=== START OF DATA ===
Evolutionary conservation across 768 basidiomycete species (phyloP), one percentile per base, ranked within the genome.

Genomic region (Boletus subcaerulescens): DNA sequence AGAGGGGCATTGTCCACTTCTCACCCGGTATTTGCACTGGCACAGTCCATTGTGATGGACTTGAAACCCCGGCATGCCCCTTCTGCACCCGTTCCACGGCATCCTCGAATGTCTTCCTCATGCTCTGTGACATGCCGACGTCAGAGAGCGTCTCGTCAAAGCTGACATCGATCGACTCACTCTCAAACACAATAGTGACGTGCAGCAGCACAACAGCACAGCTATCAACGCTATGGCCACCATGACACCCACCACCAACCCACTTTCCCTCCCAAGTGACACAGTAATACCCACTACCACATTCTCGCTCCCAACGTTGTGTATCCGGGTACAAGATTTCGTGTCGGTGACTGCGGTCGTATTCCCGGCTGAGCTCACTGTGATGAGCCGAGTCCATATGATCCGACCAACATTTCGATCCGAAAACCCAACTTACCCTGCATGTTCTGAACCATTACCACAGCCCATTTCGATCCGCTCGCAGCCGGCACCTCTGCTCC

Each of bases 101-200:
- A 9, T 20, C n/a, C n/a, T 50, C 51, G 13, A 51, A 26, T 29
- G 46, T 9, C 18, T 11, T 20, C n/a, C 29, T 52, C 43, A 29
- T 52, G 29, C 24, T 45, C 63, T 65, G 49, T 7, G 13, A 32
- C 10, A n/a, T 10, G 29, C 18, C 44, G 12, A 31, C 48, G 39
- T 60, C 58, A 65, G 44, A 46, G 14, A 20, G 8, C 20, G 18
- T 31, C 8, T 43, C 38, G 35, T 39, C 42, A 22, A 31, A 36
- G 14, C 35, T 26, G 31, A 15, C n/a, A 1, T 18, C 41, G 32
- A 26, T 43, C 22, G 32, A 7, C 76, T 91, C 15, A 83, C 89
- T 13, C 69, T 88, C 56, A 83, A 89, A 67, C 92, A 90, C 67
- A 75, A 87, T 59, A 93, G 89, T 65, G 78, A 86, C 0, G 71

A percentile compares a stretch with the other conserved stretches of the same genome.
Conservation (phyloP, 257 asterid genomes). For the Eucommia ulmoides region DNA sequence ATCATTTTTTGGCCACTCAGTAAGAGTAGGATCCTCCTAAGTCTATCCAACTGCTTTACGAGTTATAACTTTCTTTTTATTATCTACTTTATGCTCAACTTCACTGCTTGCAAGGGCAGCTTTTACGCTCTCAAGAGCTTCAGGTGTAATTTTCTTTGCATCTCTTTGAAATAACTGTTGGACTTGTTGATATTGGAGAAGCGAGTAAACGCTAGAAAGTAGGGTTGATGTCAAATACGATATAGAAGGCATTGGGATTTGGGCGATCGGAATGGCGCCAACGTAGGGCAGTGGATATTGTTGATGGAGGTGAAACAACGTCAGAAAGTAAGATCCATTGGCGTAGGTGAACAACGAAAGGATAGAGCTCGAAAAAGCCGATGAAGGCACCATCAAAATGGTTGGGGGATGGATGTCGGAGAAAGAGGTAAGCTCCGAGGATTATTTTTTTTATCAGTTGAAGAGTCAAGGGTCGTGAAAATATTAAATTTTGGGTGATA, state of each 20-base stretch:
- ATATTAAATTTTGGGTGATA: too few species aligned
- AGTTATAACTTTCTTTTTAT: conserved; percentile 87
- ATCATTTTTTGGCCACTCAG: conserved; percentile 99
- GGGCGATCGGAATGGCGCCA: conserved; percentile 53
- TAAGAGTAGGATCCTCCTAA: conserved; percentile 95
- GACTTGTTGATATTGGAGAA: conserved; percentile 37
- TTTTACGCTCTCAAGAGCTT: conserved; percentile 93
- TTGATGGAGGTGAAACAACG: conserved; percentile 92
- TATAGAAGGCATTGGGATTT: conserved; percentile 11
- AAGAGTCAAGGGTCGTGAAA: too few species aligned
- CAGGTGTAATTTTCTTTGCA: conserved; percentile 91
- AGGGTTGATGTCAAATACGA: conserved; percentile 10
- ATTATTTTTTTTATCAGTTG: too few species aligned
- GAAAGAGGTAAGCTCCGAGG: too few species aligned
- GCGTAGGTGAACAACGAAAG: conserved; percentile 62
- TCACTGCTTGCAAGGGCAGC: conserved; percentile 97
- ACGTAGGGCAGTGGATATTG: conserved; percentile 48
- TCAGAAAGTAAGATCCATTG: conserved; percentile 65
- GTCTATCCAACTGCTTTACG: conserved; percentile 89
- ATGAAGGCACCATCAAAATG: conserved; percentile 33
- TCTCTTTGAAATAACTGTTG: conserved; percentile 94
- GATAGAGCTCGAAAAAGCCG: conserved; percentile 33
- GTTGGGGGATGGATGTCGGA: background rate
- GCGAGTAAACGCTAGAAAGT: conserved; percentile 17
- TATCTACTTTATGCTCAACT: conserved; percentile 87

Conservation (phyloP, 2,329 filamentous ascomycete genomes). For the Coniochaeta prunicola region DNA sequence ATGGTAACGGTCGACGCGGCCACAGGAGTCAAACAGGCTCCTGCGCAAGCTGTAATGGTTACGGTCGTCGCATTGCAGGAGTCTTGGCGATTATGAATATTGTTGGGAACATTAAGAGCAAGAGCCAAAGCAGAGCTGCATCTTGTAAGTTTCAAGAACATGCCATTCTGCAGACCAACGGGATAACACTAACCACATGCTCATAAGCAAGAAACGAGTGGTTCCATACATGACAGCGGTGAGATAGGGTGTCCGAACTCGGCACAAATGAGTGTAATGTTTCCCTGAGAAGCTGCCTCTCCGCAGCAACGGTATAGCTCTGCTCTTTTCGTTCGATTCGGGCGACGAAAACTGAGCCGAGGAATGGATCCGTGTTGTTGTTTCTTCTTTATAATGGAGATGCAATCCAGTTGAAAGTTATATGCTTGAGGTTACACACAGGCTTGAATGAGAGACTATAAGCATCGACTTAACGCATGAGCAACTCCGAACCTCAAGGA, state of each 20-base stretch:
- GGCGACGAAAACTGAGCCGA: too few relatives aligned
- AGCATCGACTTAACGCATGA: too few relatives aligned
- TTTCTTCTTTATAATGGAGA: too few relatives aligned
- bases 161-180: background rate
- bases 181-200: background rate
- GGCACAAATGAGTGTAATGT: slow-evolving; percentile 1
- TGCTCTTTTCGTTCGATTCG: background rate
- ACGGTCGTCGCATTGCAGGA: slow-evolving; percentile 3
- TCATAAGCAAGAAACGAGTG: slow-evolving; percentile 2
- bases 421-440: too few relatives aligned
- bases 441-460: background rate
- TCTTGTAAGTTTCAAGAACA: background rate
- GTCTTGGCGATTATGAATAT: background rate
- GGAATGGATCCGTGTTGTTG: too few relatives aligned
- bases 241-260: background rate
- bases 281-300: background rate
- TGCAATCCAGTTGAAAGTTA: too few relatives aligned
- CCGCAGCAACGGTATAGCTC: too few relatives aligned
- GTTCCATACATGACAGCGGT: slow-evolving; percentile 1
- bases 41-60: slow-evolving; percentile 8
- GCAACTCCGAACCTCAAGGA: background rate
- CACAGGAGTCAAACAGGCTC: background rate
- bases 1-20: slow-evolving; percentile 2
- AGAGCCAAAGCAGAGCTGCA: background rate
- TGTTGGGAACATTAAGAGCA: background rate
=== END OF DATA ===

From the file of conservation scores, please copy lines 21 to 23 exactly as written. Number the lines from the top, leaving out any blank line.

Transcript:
- GACTTGTTGATATTGGAGAA: conserved; percentile 37
- TTTTACGCTCTCAAGAGCTT: conserved; percentile 93
- TTGATGGAGGTGAAACAACG: conserved; percentile 92